So far as we have been able to discover there is no California case dealing with this precise question. However, in the case of Keith v. Keith, 270 Ky. 655, 110 S.W.2d 424, 427, decided by the Court of Appeals of Kentucky in 1937, the facts are very similar to those of the instant case and the reasoning of that case commends itself to us. In the case cited a decree of divorce was granted to the wife in 1932 and the custody of four minor children was likewise awarded to her, and there was incorporated in the decree of divorce the agreement of the parties whereby the husband was to pay to the wife $90 per month for the support of herself and the said minor children. A petition was filed by the husband in 1936, to reduce the amount required to be paid by him upon the ground that one of the children had reached the age of majority and another was self–supporting. The trial court denied the petition upon the ground that the agreement which was incorporated in the judgment did not contain any reservation authorizing a reconsideration of the matter. In reversing the order of the trial court the Supreme Court of Kentucky said:
“We now come to a consideration of the case on its merits. It is appellee's contention that the judgment being a ‘consent’ or agreed one between the parties, it is final and not subject to be reopened or reconsidered by the court; on the other hand, it is the argument of appellant that the judgment is controlled by sections 2121 and 2123 of our Statutes, and is subject to review and modification by the court.
“It is the contention of appellee that the judgment was not an allowance for the children but for the wife, and for that reason it is final. We cannot accept such construction of the judgment. It is true that the judgment does not specifically set out that it is for the benefit of the wife alone or the children alone, or for the joint benefit of all of them. The judgment recites that the appellee was to have care and custody of the children and provide for them. No separate allowance was made or mentioned for the children. It is not reasonable to presume that the $90 a month was intended to be for the sole benefit of the wife, appellee, without making any provision for the children. Parks v. Parks, 209 Ky. 127, 272 S.W. 419. Appellee relies upon the case of Keach v. Keach, 217 Ky. 723, 290 S.W. 708. In that case the wife was allowed $150 a month alimony for her sole benefit and in addition thereto the husband was to pay $75 a month for the benefit of their child, a daughter fourteen years of age. Later he sought to have the $150 per month allowance to the wife modified, and it was held that the judgment in favor of the wife was final and could not be reopened except for fraud or mistake. But the child was not involved. To the same effect, see Scott v. Robertson, 212 Ky. 392, 279 S.W. 625, and Jones v. Jones, 216 Ky. 810, 288 S.W. 737. It appears that counsel for appellee has failed to grasp the distinction between the rules applicable where the wife is allowed a definite sum of alimony for her sole benefit, and where the alimony or allowance was allowed for the benefit of children, or wife and children jointly, as was done in the present case. Parks v. Parks, supra. * *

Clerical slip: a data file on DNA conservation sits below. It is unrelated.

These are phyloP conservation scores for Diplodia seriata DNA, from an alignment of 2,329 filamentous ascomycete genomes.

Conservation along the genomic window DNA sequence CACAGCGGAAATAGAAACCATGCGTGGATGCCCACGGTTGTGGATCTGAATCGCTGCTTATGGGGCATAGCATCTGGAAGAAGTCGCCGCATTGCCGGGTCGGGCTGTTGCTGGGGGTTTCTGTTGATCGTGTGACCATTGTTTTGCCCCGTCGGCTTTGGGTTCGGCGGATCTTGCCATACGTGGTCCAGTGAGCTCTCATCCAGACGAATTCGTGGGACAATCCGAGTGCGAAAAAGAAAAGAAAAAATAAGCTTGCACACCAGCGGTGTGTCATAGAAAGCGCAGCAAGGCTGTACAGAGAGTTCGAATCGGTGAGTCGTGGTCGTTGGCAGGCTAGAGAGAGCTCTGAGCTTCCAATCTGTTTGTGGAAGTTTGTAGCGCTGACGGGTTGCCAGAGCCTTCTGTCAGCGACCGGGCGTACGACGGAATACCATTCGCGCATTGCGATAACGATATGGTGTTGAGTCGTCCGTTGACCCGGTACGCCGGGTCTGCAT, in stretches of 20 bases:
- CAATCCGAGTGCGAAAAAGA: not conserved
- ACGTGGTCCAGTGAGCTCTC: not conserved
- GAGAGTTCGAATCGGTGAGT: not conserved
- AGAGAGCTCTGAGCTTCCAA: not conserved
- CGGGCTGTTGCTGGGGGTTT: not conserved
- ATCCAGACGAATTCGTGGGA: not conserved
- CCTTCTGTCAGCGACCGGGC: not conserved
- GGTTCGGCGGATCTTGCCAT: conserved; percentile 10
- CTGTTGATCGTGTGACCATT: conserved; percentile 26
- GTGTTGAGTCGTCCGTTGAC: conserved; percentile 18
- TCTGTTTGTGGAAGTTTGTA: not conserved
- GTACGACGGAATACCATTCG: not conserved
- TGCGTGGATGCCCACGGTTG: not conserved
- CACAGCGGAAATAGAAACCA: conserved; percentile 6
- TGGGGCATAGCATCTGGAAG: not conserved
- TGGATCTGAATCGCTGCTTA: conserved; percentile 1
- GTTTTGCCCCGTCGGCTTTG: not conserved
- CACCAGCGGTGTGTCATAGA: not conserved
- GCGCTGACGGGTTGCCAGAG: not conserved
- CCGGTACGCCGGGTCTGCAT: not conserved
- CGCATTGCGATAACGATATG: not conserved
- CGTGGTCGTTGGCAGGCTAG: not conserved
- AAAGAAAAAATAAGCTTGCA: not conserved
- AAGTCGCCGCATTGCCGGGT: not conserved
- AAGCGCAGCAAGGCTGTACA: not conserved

“At the time the original judgment was entered in 1932, all the children were infants, but it appears from appellant's motion and affidavit two of the children have attained their majority, and appellant is under no legal duty to support the two adult children.
“However, we express no opinion as to whether or not the monthy payments which are now for the benefit of appellee and infant children should be reduced, but reserve that question. But our conclusion is that the court erred in dismissing appellant's motion upon the ground that the judgment was final and could not be reopened. The chancellor should have determined appellant's motion upon the evidence and the merits of the case.”
We conclude that in the case at bar, the provision in the contract and in the final decree being that appellant should pay to respondent the sum of $100 per month for the support and maintenance of respondent and said minor children, the trial court erred in deciding that it did not have jurisdiction or power to modify said final decree notwithstanding the fact that two of the minors had reached the age of majority. We believe, therefore, that the order of the trial court denying appellant's petition should be reversed and that the trial court should proceed to hear the said petition upon its merits in the light of the changed condition as to the minority of said children, and determine what reduction, if any, should be made in the monthly sum to be paid to respondent. We are, of course, expressing no opinion as to the amount of said reduction, if any, as that is a matter exclusively for the trial court to determine upon its merits.
It is so ordered.
SCHOTTKY, Justice pro tem.
BARNARD, P. J., and MARKS, J., concurred.